Up Close with College Applications
Time to Apply: Most applications are available to submit sometime between August and December of senior year. It is typically advantageous to apply earlier rather than later, and students should become familiar with the different deadline options available at each school.
What is Required: Students need access to Social Security number, high school CEEB code, student ID number, SAT /ACT scores, AP/IB scores, recent transcript(s), and résumés.
Types of Applications: Not all applications are created equal. Colleges may offer one or several types of applications. Colleges may have a proprietary offering, or they may participate in a state-consortium application, the Common Application, The Coalition Application, or the Universal Application — or they may offer more than one of these. You can help your teen by exploring the pros and cons of these choices.
APPLICATION DEADLINE CHOICES:
Early Decision (ED): A binding decision assures the college that if the student is accepted, he will enroll. Encourage your student to only apply with this type of application if the school is clearly the #1 choice, and he has had an opportunity to visit and explore the school in-depth.
Early Action (EA): Not nearly as restrictive as the Early Decision type of application, this action allows a student to apply to as many schools as she would like in an Early Action mode. Students are not bound to attend a school if accepted but have the advantage of knowing early if they are accepted to their top-choice schools. If it is Restrictive Early Action or Single-Choice Early Action, the student can apply to only one EA school and no ED schools.
Regular Decision (RD): Regular Decision (sometimes called Regular Admission) is the most common type of application. Colleges provide a deadline to submit applications, and the admissions board reviews them to make decisions prior to sending out acceptance or rejection letters by April 1.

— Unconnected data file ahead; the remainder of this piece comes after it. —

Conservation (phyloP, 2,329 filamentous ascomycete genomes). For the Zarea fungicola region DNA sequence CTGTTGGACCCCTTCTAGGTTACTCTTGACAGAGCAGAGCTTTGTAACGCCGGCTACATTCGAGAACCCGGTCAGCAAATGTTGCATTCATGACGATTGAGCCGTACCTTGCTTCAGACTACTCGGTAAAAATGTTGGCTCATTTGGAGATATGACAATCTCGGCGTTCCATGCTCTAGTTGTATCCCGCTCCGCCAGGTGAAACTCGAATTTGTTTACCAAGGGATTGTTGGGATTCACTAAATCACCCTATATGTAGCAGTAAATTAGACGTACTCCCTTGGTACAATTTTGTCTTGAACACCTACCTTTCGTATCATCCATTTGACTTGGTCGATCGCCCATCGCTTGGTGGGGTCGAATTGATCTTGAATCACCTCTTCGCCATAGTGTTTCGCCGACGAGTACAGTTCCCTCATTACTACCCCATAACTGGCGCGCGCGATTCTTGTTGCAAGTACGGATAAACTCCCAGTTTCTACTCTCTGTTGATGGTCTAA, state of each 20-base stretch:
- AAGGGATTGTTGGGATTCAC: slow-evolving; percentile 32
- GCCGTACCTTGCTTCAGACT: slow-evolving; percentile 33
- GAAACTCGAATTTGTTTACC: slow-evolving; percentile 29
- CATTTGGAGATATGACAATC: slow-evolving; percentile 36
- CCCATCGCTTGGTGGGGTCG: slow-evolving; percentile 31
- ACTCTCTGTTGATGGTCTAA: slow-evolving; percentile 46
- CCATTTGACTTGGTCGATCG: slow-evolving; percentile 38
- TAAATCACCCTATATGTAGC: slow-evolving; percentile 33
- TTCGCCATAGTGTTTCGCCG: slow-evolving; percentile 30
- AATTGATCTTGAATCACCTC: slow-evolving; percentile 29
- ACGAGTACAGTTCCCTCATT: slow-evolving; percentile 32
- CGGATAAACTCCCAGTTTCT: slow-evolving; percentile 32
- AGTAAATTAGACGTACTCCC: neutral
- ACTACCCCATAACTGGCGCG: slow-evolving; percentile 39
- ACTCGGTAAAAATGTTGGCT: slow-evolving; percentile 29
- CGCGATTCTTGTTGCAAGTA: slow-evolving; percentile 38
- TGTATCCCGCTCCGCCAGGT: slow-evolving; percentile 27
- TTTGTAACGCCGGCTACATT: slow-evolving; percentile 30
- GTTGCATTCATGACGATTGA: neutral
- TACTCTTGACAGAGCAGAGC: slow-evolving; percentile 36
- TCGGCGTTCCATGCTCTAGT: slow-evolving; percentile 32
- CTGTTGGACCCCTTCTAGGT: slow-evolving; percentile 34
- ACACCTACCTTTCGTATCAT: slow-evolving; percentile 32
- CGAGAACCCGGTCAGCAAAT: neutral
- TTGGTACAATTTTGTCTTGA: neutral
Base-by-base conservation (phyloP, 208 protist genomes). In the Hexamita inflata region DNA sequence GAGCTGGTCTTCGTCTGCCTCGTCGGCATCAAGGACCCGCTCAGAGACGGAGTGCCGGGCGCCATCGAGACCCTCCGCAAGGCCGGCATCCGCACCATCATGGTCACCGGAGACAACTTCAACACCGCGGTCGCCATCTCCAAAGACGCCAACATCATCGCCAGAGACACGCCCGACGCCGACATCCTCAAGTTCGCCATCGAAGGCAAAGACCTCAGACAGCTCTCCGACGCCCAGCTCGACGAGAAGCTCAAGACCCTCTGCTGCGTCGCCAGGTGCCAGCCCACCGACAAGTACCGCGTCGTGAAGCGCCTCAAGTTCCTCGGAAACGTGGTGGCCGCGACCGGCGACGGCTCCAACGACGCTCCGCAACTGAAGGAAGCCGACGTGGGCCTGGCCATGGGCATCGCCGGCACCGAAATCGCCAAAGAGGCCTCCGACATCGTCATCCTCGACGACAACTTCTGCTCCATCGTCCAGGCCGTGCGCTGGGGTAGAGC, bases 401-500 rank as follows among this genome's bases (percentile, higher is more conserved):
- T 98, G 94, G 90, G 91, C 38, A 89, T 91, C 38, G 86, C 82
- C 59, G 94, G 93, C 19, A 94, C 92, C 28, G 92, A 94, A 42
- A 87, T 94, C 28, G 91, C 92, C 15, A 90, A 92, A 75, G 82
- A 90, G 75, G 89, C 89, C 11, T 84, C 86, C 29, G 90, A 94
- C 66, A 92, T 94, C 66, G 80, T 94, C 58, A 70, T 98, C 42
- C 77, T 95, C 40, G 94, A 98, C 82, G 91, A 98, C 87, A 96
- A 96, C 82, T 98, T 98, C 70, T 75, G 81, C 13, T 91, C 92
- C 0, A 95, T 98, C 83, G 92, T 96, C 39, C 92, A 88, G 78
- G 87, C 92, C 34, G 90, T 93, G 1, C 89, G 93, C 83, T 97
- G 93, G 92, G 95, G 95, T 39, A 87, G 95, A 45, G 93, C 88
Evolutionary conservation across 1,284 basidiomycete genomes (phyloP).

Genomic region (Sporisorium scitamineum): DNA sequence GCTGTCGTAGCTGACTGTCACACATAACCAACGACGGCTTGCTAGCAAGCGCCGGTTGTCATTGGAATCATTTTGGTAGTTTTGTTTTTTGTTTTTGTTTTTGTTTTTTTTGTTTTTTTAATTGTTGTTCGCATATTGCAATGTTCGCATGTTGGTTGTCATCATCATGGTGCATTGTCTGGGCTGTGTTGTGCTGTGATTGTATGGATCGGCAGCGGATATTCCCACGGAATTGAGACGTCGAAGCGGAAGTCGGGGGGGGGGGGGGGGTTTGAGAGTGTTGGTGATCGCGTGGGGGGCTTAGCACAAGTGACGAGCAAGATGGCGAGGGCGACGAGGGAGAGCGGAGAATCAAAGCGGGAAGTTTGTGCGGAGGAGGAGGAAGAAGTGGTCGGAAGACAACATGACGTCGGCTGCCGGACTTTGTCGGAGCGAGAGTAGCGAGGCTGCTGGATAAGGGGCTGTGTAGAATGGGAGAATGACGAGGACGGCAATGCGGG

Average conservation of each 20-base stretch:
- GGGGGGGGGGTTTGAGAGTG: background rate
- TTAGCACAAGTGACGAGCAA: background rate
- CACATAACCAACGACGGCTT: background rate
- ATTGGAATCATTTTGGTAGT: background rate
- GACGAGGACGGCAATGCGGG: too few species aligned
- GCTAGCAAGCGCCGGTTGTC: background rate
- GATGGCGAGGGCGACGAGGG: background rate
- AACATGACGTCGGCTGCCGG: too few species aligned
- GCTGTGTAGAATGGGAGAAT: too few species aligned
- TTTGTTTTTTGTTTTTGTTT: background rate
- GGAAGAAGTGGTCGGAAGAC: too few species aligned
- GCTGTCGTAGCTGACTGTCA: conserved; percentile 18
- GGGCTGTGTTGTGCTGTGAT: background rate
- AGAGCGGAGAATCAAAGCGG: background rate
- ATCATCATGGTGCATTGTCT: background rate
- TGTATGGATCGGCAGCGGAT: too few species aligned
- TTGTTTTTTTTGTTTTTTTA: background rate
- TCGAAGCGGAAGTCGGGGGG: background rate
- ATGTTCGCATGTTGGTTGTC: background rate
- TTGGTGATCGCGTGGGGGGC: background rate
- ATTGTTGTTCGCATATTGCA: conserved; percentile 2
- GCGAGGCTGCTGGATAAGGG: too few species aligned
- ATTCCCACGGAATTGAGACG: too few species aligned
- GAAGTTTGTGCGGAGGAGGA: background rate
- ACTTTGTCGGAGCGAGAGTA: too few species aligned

Rolling Admission: Many large universities offer Rolling Admissions. Colleges allow students to apply any time between September and July. Applications are evaluated as they arrive, and admission decisions are sent as soon as they are available. Often schools operate on a first-come-first-served basis, so it makes sense for your teen to get her application in early.
2. Review transcripts for accuracy prior to senior year. It can often take some time to petition for an error to be corrected and to get a change implemented.
3. Keep all personal data such as social security number (it’s a great time to memorize this number as a better way to protect it) and school CEEB codes handy.
4. Review financial aid applications to make sure you understand the required data. Completing your tax return in early October can make for a more expedient financial aid package. You will be asked for data from your prior-prior year tax return; for example, students starting college in 2019 will be required to submit 2017 tax data with their FAFSA application.
Denial: If your student is denied admission to her number one choice, work to encourage research on back-up options. The only time a decision appeal makes sense is when there is NEW and very compelling information to communicate to the admissions office. In almost all cases, it is best to move on to other great options.
Acceptance: Congratulations! You are in the homestretch. Remind your teen that all acceptances are contingent upon acceptable grades second semester of senior year and a validation of all data on the initial application. Watch for senioritis—it is real and very contagious!
She is the director of The College Planning Center, a resource for students and parents. © 2018